our work

Cenovus

The energy conversation can at times be a little dull—laden with facts, figures and studies that lose audiences’ attention and therefore don’t increase their energy knowledge.

Cenovus wanted that to change. They wanted to create a platform which was visually rich, user friendly, and allowed people to uptake energy knowledge quickly and easily.

In close collaboration with Cenovus, we created a microsite—a digital tool that had its own unique visual identity—it wasn’t about Cenovus, it was about the end user being able to, and wanting to, engage with the content. 

We were given copious amounts of word documents laden with energy facts and tasked to make the project's objectives come to life.

A detailed website framework was developed to ensure the user experience was optimized, and their desired information was no more than a few clicks away.

The visuals for this microsite were inspired by graphic novels. Bold and bright colours complemented the playful graphics, and served as visual devices to support the very straight forward educational facts that accompanied them.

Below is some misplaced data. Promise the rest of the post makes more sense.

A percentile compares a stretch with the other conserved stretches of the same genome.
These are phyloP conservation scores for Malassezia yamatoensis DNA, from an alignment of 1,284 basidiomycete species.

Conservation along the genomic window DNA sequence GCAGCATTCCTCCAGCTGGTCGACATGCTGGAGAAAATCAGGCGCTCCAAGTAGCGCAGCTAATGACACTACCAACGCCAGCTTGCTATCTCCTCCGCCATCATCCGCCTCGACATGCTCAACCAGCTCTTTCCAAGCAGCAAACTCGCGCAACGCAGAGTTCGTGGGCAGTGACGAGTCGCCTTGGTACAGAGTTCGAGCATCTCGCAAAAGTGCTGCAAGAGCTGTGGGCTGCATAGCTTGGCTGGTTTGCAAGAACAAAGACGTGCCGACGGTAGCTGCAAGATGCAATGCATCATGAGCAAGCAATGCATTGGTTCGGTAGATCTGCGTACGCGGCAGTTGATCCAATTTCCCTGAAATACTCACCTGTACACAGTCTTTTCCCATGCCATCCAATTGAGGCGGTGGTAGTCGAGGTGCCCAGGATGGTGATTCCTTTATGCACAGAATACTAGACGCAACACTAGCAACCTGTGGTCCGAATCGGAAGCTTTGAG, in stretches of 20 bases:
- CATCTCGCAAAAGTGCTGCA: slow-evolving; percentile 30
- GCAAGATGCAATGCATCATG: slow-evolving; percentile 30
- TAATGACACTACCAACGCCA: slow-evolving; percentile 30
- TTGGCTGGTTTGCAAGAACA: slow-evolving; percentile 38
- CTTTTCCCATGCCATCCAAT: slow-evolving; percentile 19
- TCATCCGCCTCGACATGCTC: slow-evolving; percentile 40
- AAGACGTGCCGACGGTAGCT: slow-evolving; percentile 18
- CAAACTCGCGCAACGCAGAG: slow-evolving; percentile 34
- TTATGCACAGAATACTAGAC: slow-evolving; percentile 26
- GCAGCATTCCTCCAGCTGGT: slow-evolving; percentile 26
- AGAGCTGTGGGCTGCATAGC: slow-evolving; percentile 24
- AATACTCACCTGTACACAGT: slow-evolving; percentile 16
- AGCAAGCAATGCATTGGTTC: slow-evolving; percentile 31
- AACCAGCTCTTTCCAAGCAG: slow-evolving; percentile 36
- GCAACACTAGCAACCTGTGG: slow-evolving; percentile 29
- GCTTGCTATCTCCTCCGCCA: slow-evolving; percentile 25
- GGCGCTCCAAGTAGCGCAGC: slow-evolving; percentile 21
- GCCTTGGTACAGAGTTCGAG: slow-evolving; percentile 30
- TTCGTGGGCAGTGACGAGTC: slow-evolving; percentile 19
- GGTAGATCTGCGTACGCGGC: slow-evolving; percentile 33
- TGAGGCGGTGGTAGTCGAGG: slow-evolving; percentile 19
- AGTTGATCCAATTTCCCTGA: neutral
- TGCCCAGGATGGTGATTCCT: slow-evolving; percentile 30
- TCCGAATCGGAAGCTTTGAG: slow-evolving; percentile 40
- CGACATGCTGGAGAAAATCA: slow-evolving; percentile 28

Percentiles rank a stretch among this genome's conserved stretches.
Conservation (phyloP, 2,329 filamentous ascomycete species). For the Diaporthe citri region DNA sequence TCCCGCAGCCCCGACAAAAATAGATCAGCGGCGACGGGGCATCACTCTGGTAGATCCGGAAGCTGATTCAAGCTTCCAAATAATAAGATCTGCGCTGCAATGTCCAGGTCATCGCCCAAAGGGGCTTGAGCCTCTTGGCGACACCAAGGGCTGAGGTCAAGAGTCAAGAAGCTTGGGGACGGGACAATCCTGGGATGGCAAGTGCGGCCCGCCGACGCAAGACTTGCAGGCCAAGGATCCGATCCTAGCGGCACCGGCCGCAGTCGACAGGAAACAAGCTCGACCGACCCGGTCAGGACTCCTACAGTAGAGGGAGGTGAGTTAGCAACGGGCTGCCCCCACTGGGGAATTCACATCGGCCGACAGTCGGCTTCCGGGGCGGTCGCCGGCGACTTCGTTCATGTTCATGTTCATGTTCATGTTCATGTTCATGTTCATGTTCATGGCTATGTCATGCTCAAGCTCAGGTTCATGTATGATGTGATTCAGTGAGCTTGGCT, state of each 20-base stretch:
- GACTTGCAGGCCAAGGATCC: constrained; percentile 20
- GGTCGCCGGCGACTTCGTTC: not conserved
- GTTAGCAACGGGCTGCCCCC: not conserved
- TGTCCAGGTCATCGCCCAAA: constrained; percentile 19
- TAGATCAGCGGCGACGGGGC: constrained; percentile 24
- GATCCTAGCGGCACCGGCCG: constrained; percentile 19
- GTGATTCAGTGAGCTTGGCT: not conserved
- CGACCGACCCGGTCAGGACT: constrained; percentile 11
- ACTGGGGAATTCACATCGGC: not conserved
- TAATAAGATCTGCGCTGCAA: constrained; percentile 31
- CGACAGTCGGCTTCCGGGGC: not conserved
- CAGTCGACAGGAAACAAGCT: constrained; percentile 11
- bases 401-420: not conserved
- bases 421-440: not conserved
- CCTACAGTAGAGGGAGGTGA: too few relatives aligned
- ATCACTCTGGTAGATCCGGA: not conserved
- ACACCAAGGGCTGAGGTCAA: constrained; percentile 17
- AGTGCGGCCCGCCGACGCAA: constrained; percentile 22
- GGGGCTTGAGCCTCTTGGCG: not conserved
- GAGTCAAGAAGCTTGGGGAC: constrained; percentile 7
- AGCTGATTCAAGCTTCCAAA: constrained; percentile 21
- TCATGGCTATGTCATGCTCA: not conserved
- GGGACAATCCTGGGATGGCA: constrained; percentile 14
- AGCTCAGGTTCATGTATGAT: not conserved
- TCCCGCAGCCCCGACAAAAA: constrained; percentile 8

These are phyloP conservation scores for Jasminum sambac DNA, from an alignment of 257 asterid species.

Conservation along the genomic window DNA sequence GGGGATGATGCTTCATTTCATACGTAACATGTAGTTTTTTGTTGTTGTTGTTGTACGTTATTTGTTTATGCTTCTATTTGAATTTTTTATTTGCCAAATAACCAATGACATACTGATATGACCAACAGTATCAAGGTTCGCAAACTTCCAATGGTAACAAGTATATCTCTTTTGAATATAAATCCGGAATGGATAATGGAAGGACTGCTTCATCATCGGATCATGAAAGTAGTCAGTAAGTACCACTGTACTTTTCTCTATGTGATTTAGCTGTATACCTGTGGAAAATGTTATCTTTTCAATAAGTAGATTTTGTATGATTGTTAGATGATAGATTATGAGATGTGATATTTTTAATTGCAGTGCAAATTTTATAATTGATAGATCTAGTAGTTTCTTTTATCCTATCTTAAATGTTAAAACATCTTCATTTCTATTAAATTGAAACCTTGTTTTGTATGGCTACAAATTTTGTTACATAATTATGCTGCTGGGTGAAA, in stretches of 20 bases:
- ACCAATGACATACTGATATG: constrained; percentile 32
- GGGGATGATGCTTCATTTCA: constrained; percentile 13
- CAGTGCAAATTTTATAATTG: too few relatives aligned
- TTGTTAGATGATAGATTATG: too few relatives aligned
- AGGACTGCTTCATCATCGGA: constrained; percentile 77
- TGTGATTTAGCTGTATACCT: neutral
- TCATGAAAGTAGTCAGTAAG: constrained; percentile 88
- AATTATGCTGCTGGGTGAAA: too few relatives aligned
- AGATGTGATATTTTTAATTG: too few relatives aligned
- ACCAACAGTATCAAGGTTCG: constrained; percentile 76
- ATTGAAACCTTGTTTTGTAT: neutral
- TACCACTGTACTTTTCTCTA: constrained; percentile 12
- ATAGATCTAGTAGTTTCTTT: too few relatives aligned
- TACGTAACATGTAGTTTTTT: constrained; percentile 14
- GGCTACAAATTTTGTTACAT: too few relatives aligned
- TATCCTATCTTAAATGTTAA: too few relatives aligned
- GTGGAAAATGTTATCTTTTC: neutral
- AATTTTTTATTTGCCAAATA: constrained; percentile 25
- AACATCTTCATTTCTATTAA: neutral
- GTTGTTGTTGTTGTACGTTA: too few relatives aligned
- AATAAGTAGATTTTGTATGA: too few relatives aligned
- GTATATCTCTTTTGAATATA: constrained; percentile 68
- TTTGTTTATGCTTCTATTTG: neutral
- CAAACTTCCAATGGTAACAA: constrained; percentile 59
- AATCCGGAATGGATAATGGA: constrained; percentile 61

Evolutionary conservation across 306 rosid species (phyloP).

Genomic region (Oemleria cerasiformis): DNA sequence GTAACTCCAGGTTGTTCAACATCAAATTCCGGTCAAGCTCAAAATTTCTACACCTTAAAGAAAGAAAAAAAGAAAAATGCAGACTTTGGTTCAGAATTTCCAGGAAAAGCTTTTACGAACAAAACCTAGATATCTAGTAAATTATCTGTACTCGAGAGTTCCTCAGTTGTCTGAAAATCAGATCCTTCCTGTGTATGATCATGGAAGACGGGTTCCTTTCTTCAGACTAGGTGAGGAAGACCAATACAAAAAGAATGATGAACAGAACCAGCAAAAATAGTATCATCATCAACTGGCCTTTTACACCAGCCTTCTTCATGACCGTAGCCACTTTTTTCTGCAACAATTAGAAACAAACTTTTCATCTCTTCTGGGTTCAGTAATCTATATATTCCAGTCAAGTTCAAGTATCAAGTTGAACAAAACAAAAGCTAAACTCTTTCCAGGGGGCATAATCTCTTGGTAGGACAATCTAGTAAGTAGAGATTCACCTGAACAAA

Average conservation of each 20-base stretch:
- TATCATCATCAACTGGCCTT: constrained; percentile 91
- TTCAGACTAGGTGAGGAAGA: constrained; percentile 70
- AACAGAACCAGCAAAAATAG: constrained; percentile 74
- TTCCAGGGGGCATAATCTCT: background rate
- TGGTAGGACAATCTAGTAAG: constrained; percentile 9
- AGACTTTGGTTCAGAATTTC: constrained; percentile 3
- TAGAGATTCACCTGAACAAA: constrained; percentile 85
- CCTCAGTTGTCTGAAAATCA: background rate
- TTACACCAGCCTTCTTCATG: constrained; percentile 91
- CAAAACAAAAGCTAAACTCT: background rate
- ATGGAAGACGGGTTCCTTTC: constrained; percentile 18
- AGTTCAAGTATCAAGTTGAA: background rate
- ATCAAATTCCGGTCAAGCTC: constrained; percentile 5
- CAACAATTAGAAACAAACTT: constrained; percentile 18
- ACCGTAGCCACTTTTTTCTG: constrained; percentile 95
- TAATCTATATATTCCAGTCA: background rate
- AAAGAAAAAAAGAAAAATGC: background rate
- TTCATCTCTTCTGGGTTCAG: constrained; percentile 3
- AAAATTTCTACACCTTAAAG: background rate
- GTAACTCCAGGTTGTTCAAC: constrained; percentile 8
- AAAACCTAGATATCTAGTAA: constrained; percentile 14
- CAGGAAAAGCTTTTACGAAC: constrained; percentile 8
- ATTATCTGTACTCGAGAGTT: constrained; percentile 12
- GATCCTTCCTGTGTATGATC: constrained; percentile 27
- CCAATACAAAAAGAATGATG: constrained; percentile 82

Microsite story of oil

The homepage housed a video telling a succinct version of the ‘story of oil’, while each unique page had custom information graphics that we had developed, translating up to 20–word document pages of content into a single visually rich graphic.

These graphics were available to print, download or share over social media, making it easy for the end user to share the information.

One of the main project goals was to start a conversation.

So a Facebook feed was embedded into the site where users could engage with Cenovus directly around the topic of oil. Through this platform, Cenovus was able to respond to thousands of comments and questions over the course of a year.

Custom web graphics

The second phase of this project was to create a printed graphic novel with the same mandate as the microsite—sharing quick and easy energy facts.

The novel was primarily visual and intended to reach audiences who wouldn’t necessarily go to the microsite, such as children or those who were digitally adverse. The novels were distributed at events, schools and townhall meetings.

Back to work
Video: Kicker Video | Development: Jesse Knowles